Removing and deleting tags

The tags that are available to users are controlled by what is in the policy that is applied to the user’s mailbox. As an Exchange administrator, you have two options to control tags after a policy has been applied. You can either change the tags in the user’s policy, or apply a new policy. Both options will result in a new set of tags being available that are different than the earlier set. There could be some overlap if some tags are left in the existing policy, or if the newly assigned policy has some of the tags that where in the old policy. In the case where the tag remains in the policy and therefore is available to the user, it will still affect the user’s content as it did before, and if it is a personal tag, the user can still assign it to their content.

If users have the ability to apply personal tags to their content, they have ultimate control over the retention settings on content. If you remove a personal tag from a user’s policy, that user is not able to apply that tag any more, but the content that is already tagged with the now unavailable tag remains with that tag until it has a new tag assigned. Also, because the tag has been removed from the policy, but is still stored in the Active Directory, the Managed Folder Assistant knows what the tag’s properties are and will process the message based on this information.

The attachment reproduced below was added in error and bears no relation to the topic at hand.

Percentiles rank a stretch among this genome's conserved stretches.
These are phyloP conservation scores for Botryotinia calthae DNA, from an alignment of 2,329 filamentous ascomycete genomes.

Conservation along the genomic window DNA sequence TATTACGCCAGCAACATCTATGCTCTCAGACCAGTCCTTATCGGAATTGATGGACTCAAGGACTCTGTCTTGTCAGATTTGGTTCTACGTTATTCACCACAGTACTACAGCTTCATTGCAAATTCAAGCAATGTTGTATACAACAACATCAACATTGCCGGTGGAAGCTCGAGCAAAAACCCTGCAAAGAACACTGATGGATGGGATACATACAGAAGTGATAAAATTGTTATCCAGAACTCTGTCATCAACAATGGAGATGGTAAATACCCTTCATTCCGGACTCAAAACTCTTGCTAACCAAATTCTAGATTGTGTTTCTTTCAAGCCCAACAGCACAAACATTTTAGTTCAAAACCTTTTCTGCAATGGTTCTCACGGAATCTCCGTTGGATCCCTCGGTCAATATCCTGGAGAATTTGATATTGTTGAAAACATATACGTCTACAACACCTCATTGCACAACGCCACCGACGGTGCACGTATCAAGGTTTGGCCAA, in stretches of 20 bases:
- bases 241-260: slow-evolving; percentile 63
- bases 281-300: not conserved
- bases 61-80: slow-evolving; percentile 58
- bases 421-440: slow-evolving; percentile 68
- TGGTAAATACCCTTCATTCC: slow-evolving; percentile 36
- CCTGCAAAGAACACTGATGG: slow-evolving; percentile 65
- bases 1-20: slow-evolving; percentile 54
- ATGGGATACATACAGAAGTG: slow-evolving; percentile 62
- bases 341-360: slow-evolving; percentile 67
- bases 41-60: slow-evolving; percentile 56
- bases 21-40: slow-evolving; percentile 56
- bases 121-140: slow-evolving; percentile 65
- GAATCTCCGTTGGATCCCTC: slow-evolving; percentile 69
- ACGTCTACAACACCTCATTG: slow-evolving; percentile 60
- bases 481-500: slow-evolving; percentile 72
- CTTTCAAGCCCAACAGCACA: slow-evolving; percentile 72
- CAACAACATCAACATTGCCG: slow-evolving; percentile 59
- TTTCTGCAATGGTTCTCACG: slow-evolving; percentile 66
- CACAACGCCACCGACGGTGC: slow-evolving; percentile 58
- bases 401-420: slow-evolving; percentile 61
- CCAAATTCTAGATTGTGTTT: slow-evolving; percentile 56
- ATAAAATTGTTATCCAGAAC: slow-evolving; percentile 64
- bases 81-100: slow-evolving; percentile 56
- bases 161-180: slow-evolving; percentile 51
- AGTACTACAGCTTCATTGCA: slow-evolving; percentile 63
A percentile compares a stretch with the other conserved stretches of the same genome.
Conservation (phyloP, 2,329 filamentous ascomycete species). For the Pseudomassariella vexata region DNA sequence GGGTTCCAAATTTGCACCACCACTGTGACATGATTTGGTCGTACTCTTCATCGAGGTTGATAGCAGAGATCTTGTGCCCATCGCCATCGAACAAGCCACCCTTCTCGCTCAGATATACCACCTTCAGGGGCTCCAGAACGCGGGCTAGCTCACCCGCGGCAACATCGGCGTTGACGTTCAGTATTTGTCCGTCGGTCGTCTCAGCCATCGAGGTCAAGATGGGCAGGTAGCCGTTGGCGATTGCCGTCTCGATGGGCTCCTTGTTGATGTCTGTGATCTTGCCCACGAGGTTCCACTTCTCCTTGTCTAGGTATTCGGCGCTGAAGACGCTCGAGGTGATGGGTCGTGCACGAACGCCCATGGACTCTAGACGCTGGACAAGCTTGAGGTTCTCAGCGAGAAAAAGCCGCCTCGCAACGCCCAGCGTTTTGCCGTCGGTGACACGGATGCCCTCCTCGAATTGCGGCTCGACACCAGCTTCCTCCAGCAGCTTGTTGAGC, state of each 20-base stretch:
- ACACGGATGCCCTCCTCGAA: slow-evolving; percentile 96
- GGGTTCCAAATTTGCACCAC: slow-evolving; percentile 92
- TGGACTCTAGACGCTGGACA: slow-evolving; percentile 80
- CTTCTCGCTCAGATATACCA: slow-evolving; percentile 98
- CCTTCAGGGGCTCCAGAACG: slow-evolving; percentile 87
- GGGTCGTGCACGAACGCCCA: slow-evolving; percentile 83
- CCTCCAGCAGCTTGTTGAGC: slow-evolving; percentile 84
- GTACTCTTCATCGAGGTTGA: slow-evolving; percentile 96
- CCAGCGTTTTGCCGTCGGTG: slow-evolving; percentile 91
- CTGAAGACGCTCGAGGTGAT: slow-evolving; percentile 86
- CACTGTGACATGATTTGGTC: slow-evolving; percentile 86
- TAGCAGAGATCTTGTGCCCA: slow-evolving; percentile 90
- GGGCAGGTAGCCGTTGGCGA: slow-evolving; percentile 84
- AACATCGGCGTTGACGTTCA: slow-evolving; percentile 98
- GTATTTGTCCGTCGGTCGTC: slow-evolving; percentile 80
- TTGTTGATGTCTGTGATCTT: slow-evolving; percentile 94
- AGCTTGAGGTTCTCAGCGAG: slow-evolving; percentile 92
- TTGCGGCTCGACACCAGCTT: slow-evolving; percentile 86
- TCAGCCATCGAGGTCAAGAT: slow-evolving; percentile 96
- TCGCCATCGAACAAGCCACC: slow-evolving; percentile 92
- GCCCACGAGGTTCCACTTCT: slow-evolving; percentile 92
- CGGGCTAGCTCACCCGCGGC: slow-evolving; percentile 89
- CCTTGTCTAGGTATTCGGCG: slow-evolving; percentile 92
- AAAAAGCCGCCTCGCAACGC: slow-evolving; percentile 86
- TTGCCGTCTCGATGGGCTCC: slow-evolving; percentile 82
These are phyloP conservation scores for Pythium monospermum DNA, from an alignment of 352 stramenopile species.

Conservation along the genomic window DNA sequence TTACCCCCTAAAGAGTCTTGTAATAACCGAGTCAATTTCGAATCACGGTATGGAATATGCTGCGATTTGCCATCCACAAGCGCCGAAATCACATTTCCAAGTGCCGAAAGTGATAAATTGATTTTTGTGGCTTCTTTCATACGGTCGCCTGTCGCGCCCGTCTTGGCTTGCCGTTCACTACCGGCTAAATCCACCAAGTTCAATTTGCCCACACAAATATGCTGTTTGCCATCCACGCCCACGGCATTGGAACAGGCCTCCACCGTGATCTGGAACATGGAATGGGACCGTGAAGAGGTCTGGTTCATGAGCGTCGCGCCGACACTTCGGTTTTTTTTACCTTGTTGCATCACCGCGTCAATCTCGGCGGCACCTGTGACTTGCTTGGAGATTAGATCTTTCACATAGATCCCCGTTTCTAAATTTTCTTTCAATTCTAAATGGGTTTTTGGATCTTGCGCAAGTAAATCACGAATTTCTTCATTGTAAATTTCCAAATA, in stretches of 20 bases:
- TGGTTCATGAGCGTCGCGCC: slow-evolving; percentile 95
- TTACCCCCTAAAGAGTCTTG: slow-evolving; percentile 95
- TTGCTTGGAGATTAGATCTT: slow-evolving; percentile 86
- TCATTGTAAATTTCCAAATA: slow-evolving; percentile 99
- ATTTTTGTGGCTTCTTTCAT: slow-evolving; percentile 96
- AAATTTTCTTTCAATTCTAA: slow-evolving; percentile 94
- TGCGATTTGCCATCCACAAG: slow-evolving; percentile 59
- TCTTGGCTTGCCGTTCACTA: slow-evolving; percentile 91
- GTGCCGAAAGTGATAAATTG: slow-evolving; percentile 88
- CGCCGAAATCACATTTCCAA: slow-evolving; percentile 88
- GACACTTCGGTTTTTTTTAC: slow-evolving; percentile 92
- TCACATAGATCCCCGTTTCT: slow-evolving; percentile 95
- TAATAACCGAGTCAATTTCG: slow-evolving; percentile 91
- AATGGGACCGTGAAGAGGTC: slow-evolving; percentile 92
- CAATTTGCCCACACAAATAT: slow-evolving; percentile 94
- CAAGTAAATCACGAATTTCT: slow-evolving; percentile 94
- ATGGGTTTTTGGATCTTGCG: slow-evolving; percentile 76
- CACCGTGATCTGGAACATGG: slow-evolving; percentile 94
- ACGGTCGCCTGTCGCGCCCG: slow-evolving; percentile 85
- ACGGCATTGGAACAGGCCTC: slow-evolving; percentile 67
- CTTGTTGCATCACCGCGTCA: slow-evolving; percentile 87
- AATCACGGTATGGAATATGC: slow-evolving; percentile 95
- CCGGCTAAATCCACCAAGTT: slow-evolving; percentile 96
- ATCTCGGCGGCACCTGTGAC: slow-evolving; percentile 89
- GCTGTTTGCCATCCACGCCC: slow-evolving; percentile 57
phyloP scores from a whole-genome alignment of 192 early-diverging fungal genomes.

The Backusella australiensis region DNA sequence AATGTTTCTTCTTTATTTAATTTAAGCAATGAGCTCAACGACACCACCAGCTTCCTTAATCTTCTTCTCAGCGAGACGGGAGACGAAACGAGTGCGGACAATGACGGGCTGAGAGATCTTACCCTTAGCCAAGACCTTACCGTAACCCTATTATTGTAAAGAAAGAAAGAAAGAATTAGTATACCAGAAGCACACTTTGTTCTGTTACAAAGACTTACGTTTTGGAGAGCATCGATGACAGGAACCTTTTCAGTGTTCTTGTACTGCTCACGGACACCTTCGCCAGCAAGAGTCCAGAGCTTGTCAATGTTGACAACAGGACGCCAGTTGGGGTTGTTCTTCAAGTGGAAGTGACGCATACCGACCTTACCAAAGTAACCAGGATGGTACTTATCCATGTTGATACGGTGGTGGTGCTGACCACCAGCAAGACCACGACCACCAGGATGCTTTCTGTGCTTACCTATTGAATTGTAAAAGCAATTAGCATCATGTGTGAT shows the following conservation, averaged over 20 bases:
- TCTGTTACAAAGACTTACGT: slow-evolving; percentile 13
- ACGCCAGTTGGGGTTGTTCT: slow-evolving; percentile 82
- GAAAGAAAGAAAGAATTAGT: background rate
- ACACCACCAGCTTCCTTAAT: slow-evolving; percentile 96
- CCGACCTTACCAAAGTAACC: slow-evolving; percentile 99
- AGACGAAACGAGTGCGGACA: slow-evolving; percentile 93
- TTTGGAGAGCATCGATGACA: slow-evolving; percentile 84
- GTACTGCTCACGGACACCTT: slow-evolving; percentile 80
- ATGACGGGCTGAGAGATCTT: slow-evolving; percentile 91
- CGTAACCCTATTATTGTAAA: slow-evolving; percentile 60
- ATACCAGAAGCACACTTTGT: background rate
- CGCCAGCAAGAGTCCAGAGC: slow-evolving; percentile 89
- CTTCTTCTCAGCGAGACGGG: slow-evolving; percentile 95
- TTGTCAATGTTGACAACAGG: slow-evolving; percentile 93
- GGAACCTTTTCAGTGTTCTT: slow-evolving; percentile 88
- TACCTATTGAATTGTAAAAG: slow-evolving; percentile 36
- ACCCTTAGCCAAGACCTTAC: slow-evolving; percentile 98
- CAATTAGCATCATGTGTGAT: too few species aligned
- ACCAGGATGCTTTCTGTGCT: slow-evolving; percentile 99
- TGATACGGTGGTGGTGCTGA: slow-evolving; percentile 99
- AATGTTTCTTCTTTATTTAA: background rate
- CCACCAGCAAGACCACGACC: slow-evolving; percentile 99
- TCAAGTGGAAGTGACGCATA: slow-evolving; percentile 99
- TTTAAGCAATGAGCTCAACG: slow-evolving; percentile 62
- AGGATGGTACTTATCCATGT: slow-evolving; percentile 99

If a tag is deleted from the Active Directory, as well as being removed from all of the policies it was allocated to, the Managed Folder Assistant now does not have information regarding what the tag should do, and so will actively remove that tag from the mailbox items during the processing cycle. This is considerably more resource intensive than just removing a tag from a policy because removing a tag does not actually affect items.